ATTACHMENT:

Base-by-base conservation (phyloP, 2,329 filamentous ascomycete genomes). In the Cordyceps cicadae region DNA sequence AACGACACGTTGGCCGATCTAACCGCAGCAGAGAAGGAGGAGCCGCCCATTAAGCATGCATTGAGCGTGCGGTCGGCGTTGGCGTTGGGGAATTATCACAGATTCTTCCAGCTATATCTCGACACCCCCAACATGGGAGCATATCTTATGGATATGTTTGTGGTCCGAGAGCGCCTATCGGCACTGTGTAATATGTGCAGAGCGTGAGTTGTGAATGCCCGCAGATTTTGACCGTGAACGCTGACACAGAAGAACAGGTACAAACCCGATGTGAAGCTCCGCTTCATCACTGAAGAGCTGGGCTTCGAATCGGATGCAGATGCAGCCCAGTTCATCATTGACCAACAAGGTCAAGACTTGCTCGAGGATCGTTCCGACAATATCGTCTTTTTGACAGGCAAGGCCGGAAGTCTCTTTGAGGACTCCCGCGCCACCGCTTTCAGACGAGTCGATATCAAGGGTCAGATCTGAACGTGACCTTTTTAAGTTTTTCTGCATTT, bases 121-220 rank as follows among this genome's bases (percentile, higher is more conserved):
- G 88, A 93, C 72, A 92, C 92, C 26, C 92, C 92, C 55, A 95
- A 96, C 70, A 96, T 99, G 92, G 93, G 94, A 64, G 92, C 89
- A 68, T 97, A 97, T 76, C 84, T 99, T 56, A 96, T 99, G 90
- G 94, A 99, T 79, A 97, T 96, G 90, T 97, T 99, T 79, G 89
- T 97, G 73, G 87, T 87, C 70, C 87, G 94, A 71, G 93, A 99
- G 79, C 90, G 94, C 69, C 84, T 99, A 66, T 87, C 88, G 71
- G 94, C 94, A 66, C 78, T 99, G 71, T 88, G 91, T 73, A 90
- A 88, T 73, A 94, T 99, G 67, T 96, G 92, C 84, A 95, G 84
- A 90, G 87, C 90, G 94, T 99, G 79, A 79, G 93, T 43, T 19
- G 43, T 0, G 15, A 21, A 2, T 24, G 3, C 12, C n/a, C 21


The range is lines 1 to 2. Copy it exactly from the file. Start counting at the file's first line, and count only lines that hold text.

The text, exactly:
Base-by-base conservation (phyloP, 2,329 filamentous ascomycete genomes). In the Cordyceps cicadae region DNA sequence AACGACACGTTGGCCGATCTAACCGCAGCAGAGAAGGAGGAGCCGCCCATTAAGCATGCATTGAGCGTGCGGTCGGCGTTGGCGTTGGGGAATTATCACAGATTCTTCCAGCTATATCTCGACACCCCCAACATGGGAGCATATCTTATGGATATGTTTGTGGTCCGAGAGCGCCTATCGGCACTGTGTAATATGTGCAGAGCGTGAGTTGTGAATGCCCGCAGATTTTGACCGTGAACGCTGACACAGAAGAACAGGTACAAACCCGATGTGAAGCTCCGCTTCATCACTGAAGAGCTGGGCTTCGAATCGGATGCAGATGCAGCCCAGTTCATCATTGACCAACAAGGTCAAGACTTGCTCGAGGATCGTTCCGACAATATCGTCTTTTTGACAGGCAAGGCCGGAAGTCTCTTTGAGGACTCCCGCGCCACCGCTTTCAGACGAGTCGATATCAAGGGTCAGATCTGAACGTGACCTTTTTAAGTTTTTCTGCATTT, bases 121-220 rank as follows among this genome's bases (percentile, higher is more conserved):
- G 88, A 93, C 72, A 92, C 92, C 26, C 92, C 92, C 55, A 95